CARROT RIVER — After a successful regular season, the Carrot River Outback Thunder are looking forward to the postseason.
“The group of guys are all pumped up for playoffs here,” said Carrot River’s own David Wiens, the Outback Thunder captain and leading scorer. “All the boys have bought into what Manner [Coach Darrell Mann] has been teaching us and we should be a team this year that goes deep into the playoffs.”
The Junior B squad posted a 26-13-0-1 regular season record. The 26 victories are the most for the team since 2010-11 when the Outback Thunder won 32 games.
“Just a great bunch of young men,” Mann said of his team. “I love going to the rink every day with this group. … They want to learn, they want to get better, and they want to work hard. They put the work in every day.”
The Outback Thunder placed third in the PJHL’s Bob Dybvig Division. The top two teams receive a bye, but Mann is comfortable taking on the Prince Albert Titans in a best-of-three Survivor Series, which starts this weekend in Carrot River. After noting the team has been playing well, Mann said, “I don’t think it hurts us getting on the ice and playing a Survivor Series a little bit.”
“I’m looking forward to that intense hockey that playoffs bring and looking around the room I know that we have a great group of guys with a fantastic coaching staff supporting us,” said Karson Brooks, a rookie from Hudson Bay who was second on the squad in points.
Competing against the Titans means the Outback Thunder will face off against the league’s top scorer in Ben Zultok. The homegrown forward paced the league with 78 points and 53 goals in 38 games.
“He’s very skilled,” Mann said. “Shoots the puck a lot. They got a gritty bunch of guys. We’ve had success against them in the regular season – going 6-0 – but their goaltending is strong.
“We just have to come out and play our game. We think we have four really good lines, six solid D. We love our depth.”
With top scorer David Wiens sitting at 21st in the PJHL, the Outback Thunder do not have any of the league’s top 20 scorers. However, it has a number of players who can produce offensively. Seven players have at least 10 goals. Defencemen Tanner Dutcawich and Drayton Hvidston are among the team’s top five scorers. As well as ability, the Outback Thunder boast chemistry.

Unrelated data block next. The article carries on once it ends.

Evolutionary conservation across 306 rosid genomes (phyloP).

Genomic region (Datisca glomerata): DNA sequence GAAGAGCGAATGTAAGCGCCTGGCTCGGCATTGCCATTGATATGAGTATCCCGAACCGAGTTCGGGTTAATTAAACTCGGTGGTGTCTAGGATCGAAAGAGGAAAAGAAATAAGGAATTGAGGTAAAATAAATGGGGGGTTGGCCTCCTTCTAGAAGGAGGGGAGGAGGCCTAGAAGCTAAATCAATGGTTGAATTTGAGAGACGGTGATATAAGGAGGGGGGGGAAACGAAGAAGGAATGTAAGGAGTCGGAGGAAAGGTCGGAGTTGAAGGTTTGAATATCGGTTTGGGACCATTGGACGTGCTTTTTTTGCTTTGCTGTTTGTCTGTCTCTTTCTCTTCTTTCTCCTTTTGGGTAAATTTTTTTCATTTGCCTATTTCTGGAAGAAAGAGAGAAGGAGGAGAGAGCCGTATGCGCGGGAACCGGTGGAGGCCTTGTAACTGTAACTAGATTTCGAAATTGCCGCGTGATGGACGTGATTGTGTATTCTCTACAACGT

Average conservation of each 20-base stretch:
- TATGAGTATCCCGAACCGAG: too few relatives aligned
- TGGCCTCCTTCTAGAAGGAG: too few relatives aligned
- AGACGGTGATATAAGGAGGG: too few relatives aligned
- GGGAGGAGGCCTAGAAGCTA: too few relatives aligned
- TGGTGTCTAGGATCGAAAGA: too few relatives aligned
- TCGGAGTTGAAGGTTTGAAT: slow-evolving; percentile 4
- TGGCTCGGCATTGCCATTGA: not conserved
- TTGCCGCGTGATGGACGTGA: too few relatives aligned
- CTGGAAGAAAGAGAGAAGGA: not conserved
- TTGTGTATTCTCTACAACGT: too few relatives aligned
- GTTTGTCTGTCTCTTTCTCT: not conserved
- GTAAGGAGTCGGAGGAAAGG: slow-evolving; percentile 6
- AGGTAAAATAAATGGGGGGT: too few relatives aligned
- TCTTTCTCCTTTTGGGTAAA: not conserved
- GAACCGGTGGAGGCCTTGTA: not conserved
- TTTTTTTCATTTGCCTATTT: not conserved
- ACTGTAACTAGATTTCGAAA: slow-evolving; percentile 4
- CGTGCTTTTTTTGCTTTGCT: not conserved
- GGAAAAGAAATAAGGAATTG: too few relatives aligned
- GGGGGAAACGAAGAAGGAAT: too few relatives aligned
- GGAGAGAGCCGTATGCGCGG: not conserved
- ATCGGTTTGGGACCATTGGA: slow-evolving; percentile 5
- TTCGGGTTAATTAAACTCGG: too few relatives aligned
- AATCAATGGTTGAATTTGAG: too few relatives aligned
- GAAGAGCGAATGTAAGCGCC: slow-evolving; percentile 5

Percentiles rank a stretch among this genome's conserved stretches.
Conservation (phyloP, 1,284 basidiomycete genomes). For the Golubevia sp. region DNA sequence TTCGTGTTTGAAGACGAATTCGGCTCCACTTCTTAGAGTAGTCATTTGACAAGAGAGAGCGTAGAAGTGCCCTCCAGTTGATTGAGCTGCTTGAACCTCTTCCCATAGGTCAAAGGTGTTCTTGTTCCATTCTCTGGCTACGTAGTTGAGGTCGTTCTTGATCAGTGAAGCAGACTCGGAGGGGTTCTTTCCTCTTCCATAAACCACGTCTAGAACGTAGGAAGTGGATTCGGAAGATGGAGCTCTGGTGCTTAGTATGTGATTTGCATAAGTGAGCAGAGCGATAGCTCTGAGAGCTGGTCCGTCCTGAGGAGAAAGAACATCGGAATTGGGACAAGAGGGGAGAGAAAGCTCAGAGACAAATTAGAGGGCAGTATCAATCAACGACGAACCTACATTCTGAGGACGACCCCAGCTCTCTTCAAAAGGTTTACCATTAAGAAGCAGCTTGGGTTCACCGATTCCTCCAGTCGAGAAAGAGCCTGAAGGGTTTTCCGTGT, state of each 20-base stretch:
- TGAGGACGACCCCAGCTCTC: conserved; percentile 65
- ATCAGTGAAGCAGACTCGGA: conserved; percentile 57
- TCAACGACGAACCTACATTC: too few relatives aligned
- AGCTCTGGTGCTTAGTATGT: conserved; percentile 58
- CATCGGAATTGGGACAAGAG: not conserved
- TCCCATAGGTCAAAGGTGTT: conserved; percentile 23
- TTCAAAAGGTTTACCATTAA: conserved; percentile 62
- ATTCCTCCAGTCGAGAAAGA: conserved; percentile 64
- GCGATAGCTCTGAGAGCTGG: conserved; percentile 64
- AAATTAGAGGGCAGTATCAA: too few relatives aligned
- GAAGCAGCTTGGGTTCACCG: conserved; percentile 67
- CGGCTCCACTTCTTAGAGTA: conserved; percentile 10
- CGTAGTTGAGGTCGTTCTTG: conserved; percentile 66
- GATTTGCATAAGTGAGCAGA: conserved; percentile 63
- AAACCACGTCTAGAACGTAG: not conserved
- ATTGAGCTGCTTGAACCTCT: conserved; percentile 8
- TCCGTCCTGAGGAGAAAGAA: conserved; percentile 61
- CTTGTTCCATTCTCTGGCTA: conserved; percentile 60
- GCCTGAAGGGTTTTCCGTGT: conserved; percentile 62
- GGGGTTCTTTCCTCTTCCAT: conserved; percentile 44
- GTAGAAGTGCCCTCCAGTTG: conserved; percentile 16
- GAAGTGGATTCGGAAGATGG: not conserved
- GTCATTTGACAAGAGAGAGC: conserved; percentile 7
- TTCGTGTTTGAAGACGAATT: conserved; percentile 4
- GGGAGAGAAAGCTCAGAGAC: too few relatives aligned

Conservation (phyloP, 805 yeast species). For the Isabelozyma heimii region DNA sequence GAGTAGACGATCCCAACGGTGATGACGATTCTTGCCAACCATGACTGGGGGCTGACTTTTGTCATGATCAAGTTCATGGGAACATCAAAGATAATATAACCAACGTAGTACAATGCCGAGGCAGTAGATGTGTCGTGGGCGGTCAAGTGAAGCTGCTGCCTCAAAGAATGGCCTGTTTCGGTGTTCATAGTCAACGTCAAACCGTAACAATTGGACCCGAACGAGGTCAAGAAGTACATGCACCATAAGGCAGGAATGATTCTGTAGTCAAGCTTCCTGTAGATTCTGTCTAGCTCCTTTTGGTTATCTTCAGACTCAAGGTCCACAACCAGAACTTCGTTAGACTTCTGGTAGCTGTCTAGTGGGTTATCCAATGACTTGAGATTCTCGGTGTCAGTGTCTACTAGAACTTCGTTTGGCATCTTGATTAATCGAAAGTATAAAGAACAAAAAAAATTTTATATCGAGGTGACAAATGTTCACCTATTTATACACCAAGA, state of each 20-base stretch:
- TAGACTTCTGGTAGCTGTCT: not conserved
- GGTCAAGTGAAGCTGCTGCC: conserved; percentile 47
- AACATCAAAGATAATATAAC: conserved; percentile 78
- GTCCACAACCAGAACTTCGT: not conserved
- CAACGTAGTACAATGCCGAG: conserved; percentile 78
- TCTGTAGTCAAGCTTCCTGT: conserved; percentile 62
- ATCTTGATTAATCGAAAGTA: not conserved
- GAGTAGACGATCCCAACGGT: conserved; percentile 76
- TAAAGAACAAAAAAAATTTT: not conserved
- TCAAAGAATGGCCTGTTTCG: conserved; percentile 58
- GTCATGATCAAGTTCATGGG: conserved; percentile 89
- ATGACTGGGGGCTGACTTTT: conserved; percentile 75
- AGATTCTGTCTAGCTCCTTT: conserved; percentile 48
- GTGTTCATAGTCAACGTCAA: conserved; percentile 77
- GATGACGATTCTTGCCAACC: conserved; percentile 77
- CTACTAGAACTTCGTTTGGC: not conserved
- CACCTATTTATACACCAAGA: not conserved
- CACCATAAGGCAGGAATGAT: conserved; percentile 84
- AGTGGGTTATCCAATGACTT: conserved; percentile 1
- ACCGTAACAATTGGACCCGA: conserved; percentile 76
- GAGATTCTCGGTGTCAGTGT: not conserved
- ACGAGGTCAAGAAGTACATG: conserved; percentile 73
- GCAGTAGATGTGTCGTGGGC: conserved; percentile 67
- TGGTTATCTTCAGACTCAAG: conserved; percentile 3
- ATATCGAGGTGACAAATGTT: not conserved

“We get along really well,” Mann said. “I think that’s a big part of it at the junior level – to have guys who want to go to battle and go to war for each other every night.”
He took over the team just before the start of the regular season due to Rob Holoien departing for personal reasons. During the season Mann, assistant coach Kolton Holmen and general manager Brennan Hall worked together to make key additions to the rosters. Earlier in the season some of these additions included standout goalie Alex Bell, defenceman Drayton Hvidston, and Skylar Olson. Around the Jan. 10 trade deadline, the Outback Thunder made deals to bring defenceman Kyler Opp and forward Chase Vancoughnett-Lafleur back to the team. They also added Mackenzie Carson and Hunter Rambow, another former Outback Thunder player, from the Junior A ranks.
In the PJHL awards announced last week, Mann was named the winner of the Peter Dittmann Coach of the Year Award. Although it is his first season in Carrot River, Mann has a long history of coaching success – including with the Saskatchewan Junior Hockey League’s Melfort
Mustangs and the U18 AAA Tisdale Trojans, who he led to the 2002 national title and a 2019 national bronze medal.
“Darrell is a really great coach. He’s the coach of the year for a reason,” Bell said. “The guys and myself have a ton of respect for him and we wouldn’t be in the position we are without him. I’ve enjoyed playing for Manner. We have a really great connection both on and off the ice. He’s definitely one of my favourite coaches that I’ve played for.”
Bell was named to the Bob Dybvig Division All-Star team. He led the league in goals against average at 2.37.
Carrot River’s Mike Livermore was named the PJHL’s Mike Kocay Memorial Volunteer of the Year. Mann said it was great to see because, “without the volunteers and the hockey executives you aren’t going to have a hockey club.”
Formerly a teacher, coach, and town councillor, Livermore helped the team evolve from the Tri-Town Thunder into the Outback Thunder. He has served on the team’s board.
“He’s a guy that’s done so much for our organization,” Mann said. “They built a brand-new dressing room here in Carrot River that our players just absolutely love. He was a huge part of that. And just everything he does on a daily basis volunteering for the organization is so huge.